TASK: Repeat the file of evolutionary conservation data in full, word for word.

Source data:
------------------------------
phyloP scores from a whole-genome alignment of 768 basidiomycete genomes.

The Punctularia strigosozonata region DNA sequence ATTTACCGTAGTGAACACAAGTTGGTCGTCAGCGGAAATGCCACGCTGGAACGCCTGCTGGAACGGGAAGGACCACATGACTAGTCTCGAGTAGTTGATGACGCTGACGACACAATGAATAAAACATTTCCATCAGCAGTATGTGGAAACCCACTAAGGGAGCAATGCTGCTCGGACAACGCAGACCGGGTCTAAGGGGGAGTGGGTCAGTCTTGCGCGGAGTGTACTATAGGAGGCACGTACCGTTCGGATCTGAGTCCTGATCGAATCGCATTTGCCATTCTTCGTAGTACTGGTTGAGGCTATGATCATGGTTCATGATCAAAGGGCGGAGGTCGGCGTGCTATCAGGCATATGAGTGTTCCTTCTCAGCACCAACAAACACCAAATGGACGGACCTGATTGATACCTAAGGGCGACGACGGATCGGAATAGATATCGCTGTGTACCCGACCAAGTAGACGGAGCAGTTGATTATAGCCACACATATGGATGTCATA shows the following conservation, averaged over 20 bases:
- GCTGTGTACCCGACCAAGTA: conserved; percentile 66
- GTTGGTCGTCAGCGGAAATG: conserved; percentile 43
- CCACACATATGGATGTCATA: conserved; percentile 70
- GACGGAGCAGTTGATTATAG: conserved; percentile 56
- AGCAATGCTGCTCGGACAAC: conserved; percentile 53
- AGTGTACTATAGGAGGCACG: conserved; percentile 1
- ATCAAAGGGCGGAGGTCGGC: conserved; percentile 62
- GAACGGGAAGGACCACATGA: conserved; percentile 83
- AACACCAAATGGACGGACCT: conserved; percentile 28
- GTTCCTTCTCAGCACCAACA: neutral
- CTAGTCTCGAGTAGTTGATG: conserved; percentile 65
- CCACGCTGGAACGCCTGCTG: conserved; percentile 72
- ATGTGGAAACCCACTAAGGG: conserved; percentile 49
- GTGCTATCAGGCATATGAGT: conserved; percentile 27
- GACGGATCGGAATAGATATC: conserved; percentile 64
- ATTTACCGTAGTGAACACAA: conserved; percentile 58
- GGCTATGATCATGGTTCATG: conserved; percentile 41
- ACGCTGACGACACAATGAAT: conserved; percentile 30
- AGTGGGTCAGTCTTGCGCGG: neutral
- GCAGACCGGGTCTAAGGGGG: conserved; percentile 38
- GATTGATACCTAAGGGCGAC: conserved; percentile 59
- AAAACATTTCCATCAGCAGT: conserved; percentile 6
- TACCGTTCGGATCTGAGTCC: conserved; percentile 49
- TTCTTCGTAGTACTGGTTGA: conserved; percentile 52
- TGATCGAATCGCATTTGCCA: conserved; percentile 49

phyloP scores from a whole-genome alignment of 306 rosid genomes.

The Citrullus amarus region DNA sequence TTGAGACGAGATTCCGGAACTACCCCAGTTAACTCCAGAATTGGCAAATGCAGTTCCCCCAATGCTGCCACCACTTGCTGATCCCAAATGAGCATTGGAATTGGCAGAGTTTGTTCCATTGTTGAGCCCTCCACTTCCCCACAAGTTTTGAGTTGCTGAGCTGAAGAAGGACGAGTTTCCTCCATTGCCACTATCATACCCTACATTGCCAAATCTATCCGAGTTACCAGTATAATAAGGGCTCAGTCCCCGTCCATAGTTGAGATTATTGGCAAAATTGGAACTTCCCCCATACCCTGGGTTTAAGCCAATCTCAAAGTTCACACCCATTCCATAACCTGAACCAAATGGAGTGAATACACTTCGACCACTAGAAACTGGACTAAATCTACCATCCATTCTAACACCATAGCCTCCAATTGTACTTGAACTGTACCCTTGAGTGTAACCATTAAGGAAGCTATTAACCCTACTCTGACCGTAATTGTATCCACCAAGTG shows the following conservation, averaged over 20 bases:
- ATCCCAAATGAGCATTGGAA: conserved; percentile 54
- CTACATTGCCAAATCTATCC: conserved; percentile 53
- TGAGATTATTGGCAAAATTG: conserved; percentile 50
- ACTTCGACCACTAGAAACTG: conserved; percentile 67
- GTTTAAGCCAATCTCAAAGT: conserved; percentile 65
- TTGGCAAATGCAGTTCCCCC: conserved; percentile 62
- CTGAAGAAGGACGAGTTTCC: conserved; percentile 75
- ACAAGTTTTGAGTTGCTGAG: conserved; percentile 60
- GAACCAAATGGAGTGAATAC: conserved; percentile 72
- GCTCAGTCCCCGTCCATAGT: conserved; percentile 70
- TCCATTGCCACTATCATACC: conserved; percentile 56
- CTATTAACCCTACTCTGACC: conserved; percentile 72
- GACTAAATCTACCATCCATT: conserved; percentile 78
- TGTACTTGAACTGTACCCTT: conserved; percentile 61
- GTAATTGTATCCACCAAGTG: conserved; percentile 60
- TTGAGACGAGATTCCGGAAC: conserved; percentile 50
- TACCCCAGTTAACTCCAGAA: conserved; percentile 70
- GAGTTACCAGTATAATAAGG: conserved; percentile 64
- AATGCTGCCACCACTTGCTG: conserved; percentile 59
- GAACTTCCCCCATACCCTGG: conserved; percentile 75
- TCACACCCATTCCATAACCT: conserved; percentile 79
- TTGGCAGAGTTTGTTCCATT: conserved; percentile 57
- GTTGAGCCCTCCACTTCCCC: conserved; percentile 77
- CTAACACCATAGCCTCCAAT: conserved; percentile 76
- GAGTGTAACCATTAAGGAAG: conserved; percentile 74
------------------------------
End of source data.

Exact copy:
phyloP scores from a whole-genome alignment of 768 basidiomycete genomes.

The Punctularia strigosozonata region DNA sequence ATTTACCGTAGTGAACACAAGTTGGTCGTCAGCGGAAATGCCACGCTGGAACGCCTGCTGGAACGGGAAGGACCACATGACTAGTCTCGAGTAGTTGATGACGCTGACGACACAATGAATAAAACATTTCCATCAGCAGTATGTGGAAACCCACTAAGGGAGCAATGCTGCTCGGACAACGCAGACCGGGTCTAAGGGGGAGTGGGTCAGTCTTGCGCGGAGTGTACTATAGGAGGCACGTACCGTTCGGATCTGAGTCCTGATCGAATCGCATTTGCCATTCTTCGTAGTACTGGTTGAGGCTATGATCATGGTTCATGATCAAAGGGCGGAGGTCGGCGTGCTATCAGGCATATGAGTGTTCCTTCTCAGCACCAACAAACACCAAATGGACGGACCTGATTGATACCTAAGGGCGACGACGGATCGGAATAGATATCGCTGTGTACCCGACCAAGTAGACGGAGCAGTTGATTATAGCCACACATATGGATGTCATA shows the following conservation, averaged over 20 bases:
- GCTGTGTACCCGACCAAGTA: conserved; percentile 66
- GTTGGTCGTCAGCGGAAATG: conserved; percentile 43
- CCACACATATGGATGTCATA: conserved; percentile 70
- GACGGAGCAGTTGATTATAG: conserved; percentile 56
- AGCAATGCTGCTCGGACAAC: conserved; percentile 53
- AGTGTACTATAGGAGGCACG: conserved; percentile 1
- ATCAAAGGGCGGAGGTCGGC: conserved; percentile 62
- GAACGGGAAGGACCACATGA: conserved; percentile 83
- AACACCAAATGGACGGACCT: conserved; percentile 28
- GTTCCTTCTCAGCACCAACA: neutral
- CTAGTCTCGAGTAGTTGATG: conserved; percentile 65
- CCACGCTGGAACGCCTGCTG: conserved; percentile 72
- ATGTGGAAACCCACTAAGGG: conserved; percentile 49
- GTGCTATCAGGCATATGAGT: conserved; percentile 27
- GACGGATCGGAATAGATATC: conserved; percentile 64
- ATTTACCGTAGTGAACACAA: conserved; percentile 58
- GGCTATGATCATGGTTCATG: conserved; percentile 41
- ACGCTGACGACACAATGAAT: conserved; percentile 30
- AGTGGGTCAGTCTTGCGCGG: neutral
- GCAGACCGGGTCTAAGGGGG: conserved; percentile 38
- GATTGATACCTAAGGGCGAC: conserved; percentile 59
- AAAACATTTCCATCAGCAGT: conserved; percentile 6
- TACCGTTCGGATCTGAGTCC: conserved; percentile 49
- TTCTTCGTAGTACTGGTTGA: conserved; percentile 52
- TGATCGAATCGCATTTGCCA: conserved; percentile 49

phyloP scores from a whole-genome alignment of 306 rosid genomes.

The Citrullus amarus region DNA sequence TTGAGACGAGATTCCGGAACTACCCCAGTTAACTCCAGAATTGGCAAATGCAGTTCCCCCAATGCTGCCACCACTTGCTGATCCCAAATGAGCATTGGAATTGGCAGAGTTTGTTCCATTGTTGAGCCCTCCACTTCCCCACAAGTTTTGAGTTGCTGAGCTGAAGAAGGACGAGTTTCCTCCATTGCCACTATCATACCCTACATTGCCAAATCTATCCGAGTTACCAGTATAATAAGGGCTCAGTCCCCGTCCATAGTTGAGATTATTGGCAAAATTGGAACTTCCCCCATACCCTGGGTTTAAGCCAATCTCAAAGTTCACACCCATTCCATAACCTGAACCAAATGGAGTGAATACACTTCGACCACTAGAAACTGGACTAAATCTACCATCCATTCTAACACCATAGCCTCCAATTGTACTTGAACTGTACCCTTGAGTGTAACCATTAAGGAAGCTATTAACCCTACTCTGACCGTAATTGTATCCACCAAGTG shows the following conservation, averaged over 20 bases:
- ATCCCAAATGAGCATTGGAA: conserved; percentile 54
- CTACATTGCCAAATCTATCC: conserved; percentile 53
- TGAGATTATTGGCAAAATTG: conserved; percentile 50
- ACTTCGACCACTAGAAACTG: conserved; percentile 67
- GTTTAAGCCAATCTCAAAGT: conserved; percentile 65
- TTGGCAAATGCAGTTCCCCC: conserved; percentile 62
- CTGAAGAAGGACGAGTTTCC: conserved; percentile 75
- ACAAGTTTTGAGTTGCTGAG: conserved; percentile 60
- GAACCAAATGGAGTGAATAC: conserved; percentile 72
- GCTCAGTCCCCGTCCATAGT: conserved; percentile 70
- TCCATTGCCACTATCATACC: conserved; percentile 56
- CTATTAACCCTACTCTGACC: conserved; percentile 72
- GACTAAATCTACCATCCATT: conserved; percentile 78
- TGTACTTGAACTGTACCCTT: conserved; percentile 61
- GTAATTGTATCCACCAAGTG: conserved; percentile 60
- TTGAGACGAGATTCCGGAAC: conserved; percentile 50
- TACCCCAGTTAACTCCAGAA: conserved; percentile 70
- GAGTTACCAGTATAATAAGG: conserved; percentile 64
- AATGCTGCCACCACTTGCTG: conserved; percentile 59
- GAACTTCCCCCATACCCTGG: conserved; percentile 75
- TCACACCCATTCCATAACCT: conserved; percentile 79
- TTGGCAGAGTTTGTTCCATT: conserved; percentile 57
- GTTGAGCCCTCCACTTCCCC: conserved; percentile 77
- CTAACACCATAGCCTCCAAT: conserved; percentile 76
- GAGTGTAACCATTAAGGAAG: conserved; percentile 74